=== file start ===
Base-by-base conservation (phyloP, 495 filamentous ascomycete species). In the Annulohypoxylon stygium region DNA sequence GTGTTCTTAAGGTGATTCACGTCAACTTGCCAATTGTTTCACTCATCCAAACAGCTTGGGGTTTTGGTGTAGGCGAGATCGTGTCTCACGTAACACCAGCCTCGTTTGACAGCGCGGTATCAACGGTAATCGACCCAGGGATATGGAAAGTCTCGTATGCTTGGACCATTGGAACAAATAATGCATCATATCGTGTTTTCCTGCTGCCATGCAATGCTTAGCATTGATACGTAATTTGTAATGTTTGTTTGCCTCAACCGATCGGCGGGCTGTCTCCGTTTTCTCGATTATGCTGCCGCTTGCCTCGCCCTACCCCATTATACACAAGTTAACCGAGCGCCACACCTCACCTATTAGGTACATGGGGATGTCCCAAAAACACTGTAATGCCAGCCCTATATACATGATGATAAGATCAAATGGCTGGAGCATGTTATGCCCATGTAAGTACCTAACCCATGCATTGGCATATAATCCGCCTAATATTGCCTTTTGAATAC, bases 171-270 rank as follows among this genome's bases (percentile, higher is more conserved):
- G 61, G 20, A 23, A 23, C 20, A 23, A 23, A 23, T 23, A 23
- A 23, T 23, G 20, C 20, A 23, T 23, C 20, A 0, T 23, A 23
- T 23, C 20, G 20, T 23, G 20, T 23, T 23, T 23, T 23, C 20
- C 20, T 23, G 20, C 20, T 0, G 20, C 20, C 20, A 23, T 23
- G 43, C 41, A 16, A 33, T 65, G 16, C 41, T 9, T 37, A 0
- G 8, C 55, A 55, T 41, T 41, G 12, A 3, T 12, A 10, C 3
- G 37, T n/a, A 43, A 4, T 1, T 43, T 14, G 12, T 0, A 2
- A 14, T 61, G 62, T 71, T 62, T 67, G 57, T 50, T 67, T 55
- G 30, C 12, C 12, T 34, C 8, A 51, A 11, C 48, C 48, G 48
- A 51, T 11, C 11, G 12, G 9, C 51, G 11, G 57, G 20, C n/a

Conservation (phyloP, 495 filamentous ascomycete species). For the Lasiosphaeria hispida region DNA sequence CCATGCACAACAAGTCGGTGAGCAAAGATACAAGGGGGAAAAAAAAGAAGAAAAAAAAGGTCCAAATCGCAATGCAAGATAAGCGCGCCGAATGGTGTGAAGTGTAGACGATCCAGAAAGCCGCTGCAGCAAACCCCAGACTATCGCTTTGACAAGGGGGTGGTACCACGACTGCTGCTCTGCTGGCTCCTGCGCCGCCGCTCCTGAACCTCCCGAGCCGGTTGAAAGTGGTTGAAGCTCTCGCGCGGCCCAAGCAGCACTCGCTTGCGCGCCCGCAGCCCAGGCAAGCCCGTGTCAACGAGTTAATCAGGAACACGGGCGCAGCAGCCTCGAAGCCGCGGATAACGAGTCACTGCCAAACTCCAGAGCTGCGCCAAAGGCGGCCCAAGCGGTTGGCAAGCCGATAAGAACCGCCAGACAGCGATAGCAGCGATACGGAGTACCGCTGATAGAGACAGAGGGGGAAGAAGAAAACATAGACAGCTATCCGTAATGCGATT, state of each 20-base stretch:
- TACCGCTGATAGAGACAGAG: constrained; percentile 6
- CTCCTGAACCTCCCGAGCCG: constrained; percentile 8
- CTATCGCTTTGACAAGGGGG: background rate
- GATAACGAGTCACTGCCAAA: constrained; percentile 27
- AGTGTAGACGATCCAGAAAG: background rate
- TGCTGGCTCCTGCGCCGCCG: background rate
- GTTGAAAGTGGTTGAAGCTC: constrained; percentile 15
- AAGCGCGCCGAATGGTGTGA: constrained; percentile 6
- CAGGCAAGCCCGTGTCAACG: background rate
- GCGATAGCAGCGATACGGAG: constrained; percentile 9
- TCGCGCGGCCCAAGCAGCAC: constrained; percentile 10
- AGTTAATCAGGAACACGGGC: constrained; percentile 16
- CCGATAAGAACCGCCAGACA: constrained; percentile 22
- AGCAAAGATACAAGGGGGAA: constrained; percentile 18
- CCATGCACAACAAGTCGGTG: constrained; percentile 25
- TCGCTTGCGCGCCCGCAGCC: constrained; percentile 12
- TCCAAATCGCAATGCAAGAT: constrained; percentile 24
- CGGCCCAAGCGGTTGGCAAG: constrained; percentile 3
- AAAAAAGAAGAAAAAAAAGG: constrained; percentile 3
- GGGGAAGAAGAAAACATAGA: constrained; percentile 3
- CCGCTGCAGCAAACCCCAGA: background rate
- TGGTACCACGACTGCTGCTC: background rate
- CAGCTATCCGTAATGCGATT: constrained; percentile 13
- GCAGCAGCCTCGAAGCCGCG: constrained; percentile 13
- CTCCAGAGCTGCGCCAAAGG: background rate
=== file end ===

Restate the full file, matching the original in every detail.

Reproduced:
Base-by-base conservation (phyloP, 495 filamentous ascomycete species). In the Annulohypoxylon stygium region DNA sequence GTGTTCTTAAGGTGATTCACGTCAACTTGCCAATTGTTTCACTCATCCAAACAGCTTGGGGTTTTGGTGTAGGCGAGATCGTGTCTCACGTAACACCAGCCTCGTTTGACAGCGCGGTATCAACGGTAATCGACCCAGGGATATGGAAAGTCTCGTATGCTTGGACCATTGGAACAAATAATGCATCATATCGTGTTTTCCTGCTGCCATGCAATGCTTAGCATTGATACGTAATTTGTAATGTTTGTTTGCCTCAACCGATCGGCGGGCTGTCTCCGTTTTCTCGATTATGCTGCCGCTTGCCTCGCCCTACCCCATTATACACAAGTTAACCGAGCGCCACACCTCACCTATTAGGTACATGGGGATGTCCCAAAAACACTGTAATGCCAGCCCTATATACATGATGATAAGATCAAATGGCTGGAGCATGTTATGCCCATGTAAGTACCTAACCCATGCATTGGCATATAATCCGCCTAATATTGCCTTTTGAATAC, bases 171-270 rank as follows among this genome's bases (percentile, higher is more conserved):
- G 61, G 20, A 23, A 23, C 20, A 23, A 23, A 23, T 23, A 23
- A 23, T 23, G 20, C 20, A 23, T 23, C 20, A 0, T 23, A 23
- T 23, C 20, G 20, T 23, G 20, T 23, T 23, T 23, T 23, C 20
- C 20, T 23, G 20, C 20, T 0, G 20, C 20, C 20, A 23, T 23
- G 43, C 41, A 16, A 33, T 65, G 16, C 41, T 9, T 37, A 0
- G 8, C 55, A 55, T 41, T 41, G 12, A 3, T 12, A 10, C 3
- G 37, T n/a, A 43, A 4, T 1, T 43, T 14, G 12, T 0, A 2
- A 14, T 61, G 62, T 71, T 62, T 67, G 57, T 50, T 67, T 55
- G 30, C 12, C 12, T 34, C 8, A 51, A 11, C 48, C 48, G 48
- A 51, T 11, C 11, G 12, G 9, C 51, G 11, G 57, G 20, C n/a

Conservation (phyloP, 495 filamentous ascomycete species). For the Lasiosphaeria hispida region DNA sequence CCATGCACAACAAGTCGGTGAGCAAAGATACAAGGGGGAAAAAAAAGAAGAAAAAAAAGGTCCAAATCGCAATGCAAGATAAGCGCGCCGAATGGTGTGAAGTGTAGACGATCCAGAAAGCCGCTGCAGCAAACCCCAGACTATCGCTTTGACAAGGGGGTGGTACCACGACTGCTGCTCTGCTGGCTCCTGCGCCGCCGCTCCTGAACCTCCCGAGCCGGTTGAAAGTGGTTGAAGCTCTCGCGCGGCCCAAGCAGCACTCGCTTGCGCGCCCGCAGCCCAGGCAAGCCCGTGTCAACGAGTTAATCAGGAACACGGGCGCAGCAGCCTCGAAGCCGCGGATAACGAGTCACTGCCAAACTCCAGAGCTGCGCCAAAGGCGGCCCAAGCGGTTGGCAAGCCGATAAGAACCGCCAGACAGCGATAGCAGCGATACGGAGTACCGCTGATAGAGACAGAGGGGGAAGAAGAAAACATAGACAGCTATCCGTAATGCGATT, state of each 20-base stretch:
- TACCGCTGATAGAGACAGAG: constrained; percentile 6
- CTCCTGAACCTCCCGAGCCG: constrained; percentile 8
- CTATCGCTTTGACAAGGGGG: background rate
- GATAACGAGTCACTGCCAAA: constrained; percentile 27
- AGTGTAGACGATCCAGAAAG: background rate
- TGCTGGCTCCTGCGCCGCCG: background rate
- GTTGAAAGTGGTTGAAGCTC: constrained; percentile 15
- AAGCGCGCCGAATGGTGTGA: constrained; percentile 6
- CAGGCAAGCCCGTGTCAACG: background rate
- GCGATAGCAGCGATACGGAG: constrained; percentile 9
- TCGCGCGGCCCAAGCAGCAC: constrained; percentile 10
- AGTTAATCAGGAACACGGGC: constrained; percentile 16
- CCGATAAGAACCGCCAGACA: constrained; percentile 22
- AGCAAAGATACAAGGGGGAA: constrained; percentile 18
- CCATGCACAACAAGTCGGTG: constrained; percentile 25
- TCGCTTGCGCGCCCGCAGCC: constrained; percentile 12
- TCCAAATCGCAATGCAAGAT: constrained; percentile 24
- CGGCCCAAGCGGTTGGCAAG: constrained; percentile 3
- AAAAAAGAAGAAAAAAAAGG: constrained; percentile 3
- GGGGAAGAAGAAAACATAGA: constrained; percentile 3
- CCGCTGCAGCAAACCCCAGA: background rate
- TGGTACCACGACTGCTGCTC: background rate
- CAGCTATCCGTAATGCGATT: constrained; percentile 13
- GCAGCAGCCTCGAAGCCGCG: constrained; percentile 13
- CTCCAGAGCTGCGCCAAAGG: background rate